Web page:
8: Then add the white wine, capers, and caper brine and cook for another 2-3 minutes. Spoon over the fish.

9: Plate the Brussels sprouts, then drizzle them with the pomegranate syrup.

Chow down!

Enjoy folks. Let me know what you think.

– Anthony

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What a Soup-er Idea: Pumpkin & Butternut Squash Soup

YES, the cheesy heading has returned. Sorry it’s so late, but after the few days off for Thanksgiving, and the multiple posts that I did that weekend, I got reeeealllly busy when I headed back to work.

This is a soup I kinda took inspiration from by watching a couple seasons of Top Chef and a few Food Network shows about 3 or 4 years ago…or somewhere around there. This was when I was first starting to learn how to cook. I’ve made it every Thanksgiving since then.

 It’s really a simple soup, with the basic soup ingredients such as celery, onion, carrot, and broth/stock. It’s a puree style soup, meaning it is thicker and creamier than regular soups that aren’t blended. A small touch of cream makes it slightly rich, but nothing overpowering. And since I usually make this at Thanksgiving, I put in some cinnamon, allspice, and nutmeg. Not enough to make this a liquid pumpkin pie, but enough to remind you of the season. Plus, those spices are amazing with the pumpkin/squash. And again, this is by memory. The ingredients below are approximate, besides the pumpkin and the squash. The rest can be played with a little.

 What You’ll Need:

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**Note**: Getting all of the ingredients that need to be chopped/sliced/cut/etc. done before starting to assemble the soup, aka mise en place, will save you time.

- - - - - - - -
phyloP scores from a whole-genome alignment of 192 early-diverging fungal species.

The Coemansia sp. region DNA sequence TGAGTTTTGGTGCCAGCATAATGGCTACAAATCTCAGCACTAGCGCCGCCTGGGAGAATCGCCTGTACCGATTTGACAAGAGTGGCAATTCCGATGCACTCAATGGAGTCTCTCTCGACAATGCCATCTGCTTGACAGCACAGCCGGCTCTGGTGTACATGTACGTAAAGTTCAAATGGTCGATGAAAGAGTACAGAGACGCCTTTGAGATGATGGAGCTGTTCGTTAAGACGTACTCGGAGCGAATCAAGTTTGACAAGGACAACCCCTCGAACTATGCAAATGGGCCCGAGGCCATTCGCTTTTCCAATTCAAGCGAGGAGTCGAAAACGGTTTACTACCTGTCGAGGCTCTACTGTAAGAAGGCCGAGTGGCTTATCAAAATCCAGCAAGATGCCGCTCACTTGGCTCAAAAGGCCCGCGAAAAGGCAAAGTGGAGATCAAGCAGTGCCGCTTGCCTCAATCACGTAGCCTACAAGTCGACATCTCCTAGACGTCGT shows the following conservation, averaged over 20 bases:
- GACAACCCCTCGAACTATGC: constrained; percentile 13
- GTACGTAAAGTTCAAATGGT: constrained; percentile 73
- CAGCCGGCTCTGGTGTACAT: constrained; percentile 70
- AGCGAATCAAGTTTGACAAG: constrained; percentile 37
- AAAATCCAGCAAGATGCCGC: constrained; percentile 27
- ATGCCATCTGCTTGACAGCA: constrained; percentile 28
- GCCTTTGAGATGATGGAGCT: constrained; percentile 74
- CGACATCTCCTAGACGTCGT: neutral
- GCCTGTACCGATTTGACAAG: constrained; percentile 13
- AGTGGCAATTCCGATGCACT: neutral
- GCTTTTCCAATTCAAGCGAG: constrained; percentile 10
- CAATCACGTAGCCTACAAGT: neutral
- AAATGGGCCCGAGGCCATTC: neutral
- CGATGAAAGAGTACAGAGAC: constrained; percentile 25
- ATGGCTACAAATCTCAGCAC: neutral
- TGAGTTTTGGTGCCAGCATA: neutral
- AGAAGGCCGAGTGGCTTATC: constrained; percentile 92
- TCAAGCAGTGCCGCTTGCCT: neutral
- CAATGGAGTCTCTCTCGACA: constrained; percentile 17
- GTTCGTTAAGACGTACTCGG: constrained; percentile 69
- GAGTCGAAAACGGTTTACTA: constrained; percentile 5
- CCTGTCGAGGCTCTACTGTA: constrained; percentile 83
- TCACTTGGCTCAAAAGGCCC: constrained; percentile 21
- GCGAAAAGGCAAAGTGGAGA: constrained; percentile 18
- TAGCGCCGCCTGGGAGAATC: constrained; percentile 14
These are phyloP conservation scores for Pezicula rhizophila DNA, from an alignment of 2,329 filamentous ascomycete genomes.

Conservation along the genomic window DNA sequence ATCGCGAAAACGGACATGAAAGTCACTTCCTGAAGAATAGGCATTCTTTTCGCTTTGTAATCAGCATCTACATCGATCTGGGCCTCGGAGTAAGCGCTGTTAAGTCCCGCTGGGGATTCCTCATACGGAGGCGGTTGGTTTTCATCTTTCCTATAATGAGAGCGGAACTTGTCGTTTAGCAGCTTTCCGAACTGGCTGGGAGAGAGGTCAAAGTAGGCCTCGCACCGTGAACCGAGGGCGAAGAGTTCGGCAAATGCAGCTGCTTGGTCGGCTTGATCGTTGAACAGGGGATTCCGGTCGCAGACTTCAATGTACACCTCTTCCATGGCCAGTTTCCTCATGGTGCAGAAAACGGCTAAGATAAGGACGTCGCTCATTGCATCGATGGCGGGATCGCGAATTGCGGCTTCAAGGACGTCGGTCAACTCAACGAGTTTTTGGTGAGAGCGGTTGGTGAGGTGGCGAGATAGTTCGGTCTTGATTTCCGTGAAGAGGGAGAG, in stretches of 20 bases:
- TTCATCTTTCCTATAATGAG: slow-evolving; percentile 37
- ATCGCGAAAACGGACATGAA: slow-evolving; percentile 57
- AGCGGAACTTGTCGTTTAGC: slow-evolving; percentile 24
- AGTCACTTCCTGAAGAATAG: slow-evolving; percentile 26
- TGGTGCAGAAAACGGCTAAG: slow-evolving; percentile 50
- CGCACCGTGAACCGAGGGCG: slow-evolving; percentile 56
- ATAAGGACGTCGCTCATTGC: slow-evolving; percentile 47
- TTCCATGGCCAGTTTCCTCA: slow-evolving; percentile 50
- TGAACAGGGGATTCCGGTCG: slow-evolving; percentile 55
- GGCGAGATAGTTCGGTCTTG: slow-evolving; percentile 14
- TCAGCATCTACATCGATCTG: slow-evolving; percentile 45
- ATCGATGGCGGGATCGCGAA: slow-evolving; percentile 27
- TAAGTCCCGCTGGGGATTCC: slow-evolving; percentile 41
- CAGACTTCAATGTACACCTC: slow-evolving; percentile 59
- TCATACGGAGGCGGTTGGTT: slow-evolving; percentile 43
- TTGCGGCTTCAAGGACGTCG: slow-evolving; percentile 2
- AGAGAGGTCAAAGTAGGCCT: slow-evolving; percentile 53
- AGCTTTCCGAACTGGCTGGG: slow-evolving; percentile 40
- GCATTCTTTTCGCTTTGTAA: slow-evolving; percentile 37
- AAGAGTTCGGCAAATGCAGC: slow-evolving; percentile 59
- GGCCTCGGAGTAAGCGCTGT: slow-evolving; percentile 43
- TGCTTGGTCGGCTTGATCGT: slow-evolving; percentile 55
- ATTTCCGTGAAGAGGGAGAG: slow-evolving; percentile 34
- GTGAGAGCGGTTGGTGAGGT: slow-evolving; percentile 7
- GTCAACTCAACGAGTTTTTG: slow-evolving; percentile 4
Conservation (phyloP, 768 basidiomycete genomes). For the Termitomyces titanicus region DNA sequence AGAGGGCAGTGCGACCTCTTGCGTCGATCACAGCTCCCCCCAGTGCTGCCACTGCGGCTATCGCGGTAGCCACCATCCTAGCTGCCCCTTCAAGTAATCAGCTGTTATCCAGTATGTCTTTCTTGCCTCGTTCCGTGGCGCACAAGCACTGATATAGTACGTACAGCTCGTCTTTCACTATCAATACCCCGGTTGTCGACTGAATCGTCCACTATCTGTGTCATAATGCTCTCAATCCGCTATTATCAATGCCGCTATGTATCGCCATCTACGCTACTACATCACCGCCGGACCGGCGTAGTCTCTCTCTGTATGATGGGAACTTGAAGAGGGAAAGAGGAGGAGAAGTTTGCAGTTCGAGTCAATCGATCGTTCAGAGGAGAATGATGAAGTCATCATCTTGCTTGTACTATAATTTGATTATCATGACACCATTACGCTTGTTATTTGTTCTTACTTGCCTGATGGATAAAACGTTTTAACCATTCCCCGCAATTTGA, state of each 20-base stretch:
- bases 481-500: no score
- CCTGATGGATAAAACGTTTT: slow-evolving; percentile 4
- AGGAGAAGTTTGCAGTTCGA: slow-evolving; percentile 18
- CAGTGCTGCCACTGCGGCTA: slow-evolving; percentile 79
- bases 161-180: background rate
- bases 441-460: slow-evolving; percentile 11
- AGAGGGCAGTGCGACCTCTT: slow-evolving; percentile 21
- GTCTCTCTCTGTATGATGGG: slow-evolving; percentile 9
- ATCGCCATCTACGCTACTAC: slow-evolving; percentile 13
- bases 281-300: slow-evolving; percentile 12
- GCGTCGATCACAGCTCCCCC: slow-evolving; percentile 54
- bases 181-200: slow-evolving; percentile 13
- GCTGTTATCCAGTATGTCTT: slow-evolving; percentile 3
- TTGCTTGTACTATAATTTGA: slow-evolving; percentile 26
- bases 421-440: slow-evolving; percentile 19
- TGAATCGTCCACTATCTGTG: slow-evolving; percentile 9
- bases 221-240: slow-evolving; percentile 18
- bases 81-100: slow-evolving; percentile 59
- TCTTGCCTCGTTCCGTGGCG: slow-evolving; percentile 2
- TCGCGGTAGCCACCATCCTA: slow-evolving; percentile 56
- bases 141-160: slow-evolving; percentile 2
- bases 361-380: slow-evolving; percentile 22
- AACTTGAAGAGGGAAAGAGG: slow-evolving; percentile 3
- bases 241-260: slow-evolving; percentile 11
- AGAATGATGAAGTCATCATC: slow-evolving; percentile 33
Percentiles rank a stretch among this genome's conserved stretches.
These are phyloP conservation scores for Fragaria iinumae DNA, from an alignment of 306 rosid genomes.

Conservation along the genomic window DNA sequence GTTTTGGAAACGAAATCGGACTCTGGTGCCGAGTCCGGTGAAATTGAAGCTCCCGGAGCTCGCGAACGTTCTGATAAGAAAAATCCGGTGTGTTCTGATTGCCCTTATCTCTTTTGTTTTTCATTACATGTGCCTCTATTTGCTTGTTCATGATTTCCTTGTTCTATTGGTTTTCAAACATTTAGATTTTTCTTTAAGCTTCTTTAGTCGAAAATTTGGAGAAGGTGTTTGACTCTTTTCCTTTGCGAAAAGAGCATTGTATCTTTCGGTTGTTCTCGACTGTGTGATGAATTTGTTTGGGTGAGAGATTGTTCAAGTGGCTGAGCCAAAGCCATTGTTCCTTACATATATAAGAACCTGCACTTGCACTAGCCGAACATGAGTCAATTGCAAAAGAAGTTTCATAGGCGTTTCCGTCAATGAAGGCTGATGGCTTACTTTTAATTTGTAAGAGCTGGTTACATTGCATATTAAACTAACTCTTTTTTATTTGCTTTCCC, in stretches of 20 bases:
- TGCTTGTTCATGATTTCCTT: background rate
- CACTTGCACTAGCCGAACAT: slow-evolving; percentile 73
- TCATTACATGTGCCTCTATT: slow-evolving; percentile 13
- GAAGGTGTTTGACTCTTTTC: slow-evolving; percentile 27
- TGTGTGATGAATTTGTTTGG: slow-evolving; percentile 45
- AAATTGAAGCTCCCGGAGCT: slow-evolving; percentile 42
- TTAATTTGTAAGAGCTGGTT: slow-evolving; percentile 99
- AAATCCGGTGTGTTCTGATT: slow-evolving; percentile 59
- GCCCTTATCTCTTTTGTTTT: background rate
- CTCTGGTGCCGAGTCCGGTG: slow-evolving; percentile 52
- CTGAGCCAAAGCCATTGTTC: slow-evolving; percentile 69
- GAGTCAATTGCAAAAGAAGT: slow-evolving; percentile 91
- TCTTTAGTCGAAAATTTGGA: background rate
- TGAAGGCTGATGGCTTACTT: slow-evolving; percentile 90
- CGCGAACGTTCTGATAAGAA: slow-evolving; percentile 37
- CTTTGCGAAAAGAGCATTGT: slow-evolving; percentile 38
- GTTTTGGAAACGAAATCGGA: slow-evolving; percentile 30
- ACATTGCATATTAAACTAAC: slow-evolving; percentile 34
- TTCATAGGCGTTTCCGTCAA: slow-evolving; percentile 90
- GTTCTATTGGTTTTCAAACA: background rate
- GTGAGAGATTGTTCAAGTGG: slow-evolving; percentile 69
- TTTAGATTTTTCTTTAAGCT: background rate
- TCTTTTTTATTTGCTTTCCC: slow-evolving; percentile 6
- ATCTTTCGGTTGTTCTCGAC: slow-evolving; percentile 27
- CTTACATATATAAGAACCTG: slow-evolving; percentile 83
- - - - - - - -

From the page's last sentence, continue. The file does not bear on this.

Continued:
– 2 small Pie Pumpkins (usually available at the stores during the holiday season), or a one medium pumpkin (the kind you carve, lol)

– 2 small butternut squash

– 5-6 stalks of celery (about 2 cups chopped)

– 4 or 5 carrots (about 2 cups chopped)

– 3 small sweet onions, roughly cubed

– 4 or 5 cloves garlic, chopped

– 8 cups of chicken stock/broth (or vegetable, if you want to keep it vegetarian)

– 6-7 strips of thick cut bacon, cut into thin strips (optional if you want to keep it vegetarian)

– ½ tsp dried thyme, or a few springs of fresh thyme

– 1 tsp cinnamon powder (add in slowly, taste the soup, add more or less if you wish)

– ½ tsp all-spice powder

– ground or freshly grated nutmeg (add a small pinch or a few grates, and go light on this, otherwise it will be dessert)

– Heavy cream, about ¼ cup, or more or less, depending on how rich you want the soup

– Kosher salt

– Black Pepper

– Oil (canola or olive oil, avoid extra virgin for high temp cooking)

 The How-To:

 ***NOTE***: I prepared the pumpkin and squash differently this year, hoping to get it cooked more evenly and more quickly. This turned out to be a mistake because as I peeled and cubed the squash, especially the butternut, the sap of the skin or the starches in the vegetable coated my hand and caused a strange reaction. My hand appeared to dry out and looked like it was chapped, and my fingers went numb…like I couldn’t straighten them out. I searched for this reaction online immediately and found that others have had the same reaction.

If you are going to peel and cube the squash, wear some food prep gloves just in case. Otherwise, just cut both the pumpkins and the squash in half, scoop out the seeds, and roast for a longer period until the flesh inside is tender.